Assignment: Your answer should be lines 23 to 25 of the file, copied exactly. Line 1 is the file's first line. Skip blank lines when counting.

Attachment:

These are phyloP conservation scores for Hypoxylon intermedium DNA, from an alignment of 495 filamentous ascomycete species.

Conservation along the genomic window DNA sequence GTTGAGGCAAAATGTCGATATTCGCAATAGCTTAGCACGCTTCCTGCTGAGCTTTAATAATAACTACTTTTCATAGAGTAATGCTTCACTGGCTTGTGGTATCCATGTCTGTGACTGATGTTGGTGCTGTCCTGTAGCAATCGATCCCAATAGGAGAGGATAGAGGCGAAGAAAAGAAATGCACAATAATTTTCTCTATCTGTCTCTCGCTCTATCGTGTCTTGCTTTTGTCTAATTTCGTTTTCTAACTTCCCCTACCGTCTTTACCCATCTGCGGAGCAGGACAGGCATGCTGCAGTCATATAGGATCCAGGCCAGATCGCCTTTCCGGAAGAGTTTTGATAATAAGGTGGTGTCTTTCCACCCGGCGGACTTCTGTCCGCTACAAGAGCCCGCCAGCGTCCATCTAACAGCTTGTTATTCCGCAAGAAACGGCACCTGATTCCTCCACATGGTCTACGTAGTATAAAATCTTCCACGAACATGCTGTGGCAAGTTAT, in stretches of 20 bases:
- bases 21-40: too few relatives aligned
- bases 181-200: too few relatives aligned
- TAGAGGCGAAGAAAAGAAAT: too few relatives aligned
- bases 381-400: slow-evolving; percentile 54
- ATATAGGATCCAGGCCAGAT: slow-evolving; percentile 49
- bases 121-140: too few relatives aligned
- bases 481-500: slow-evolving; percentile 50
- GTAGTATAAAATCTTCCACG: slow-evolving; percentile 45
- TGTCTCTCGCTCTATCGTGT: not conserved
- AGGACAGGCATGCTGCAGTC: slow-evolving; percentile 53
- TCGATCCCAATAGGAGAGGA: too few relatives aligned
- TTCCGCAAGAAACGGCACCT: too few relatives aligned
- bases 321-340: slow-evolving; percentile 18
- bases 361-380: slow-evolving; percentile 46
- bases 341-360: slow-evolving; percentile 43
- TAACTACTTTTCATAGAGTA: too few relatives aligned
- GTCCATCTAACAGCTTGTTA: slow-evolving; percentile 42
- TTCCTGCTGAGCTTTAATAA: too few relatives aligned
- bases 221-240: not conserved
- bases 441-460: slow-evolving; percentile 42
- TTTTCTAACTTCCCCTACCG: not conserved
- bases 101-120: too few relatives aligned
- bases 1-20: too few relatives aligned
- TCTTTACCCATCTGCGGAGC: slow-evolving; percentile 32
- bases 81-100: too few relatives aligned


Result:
- TTTTCTAACTTCCCCTACCG: not conserved
- bases 101-120: too few relatives aligned
- bases 1-20: too few relatives aligned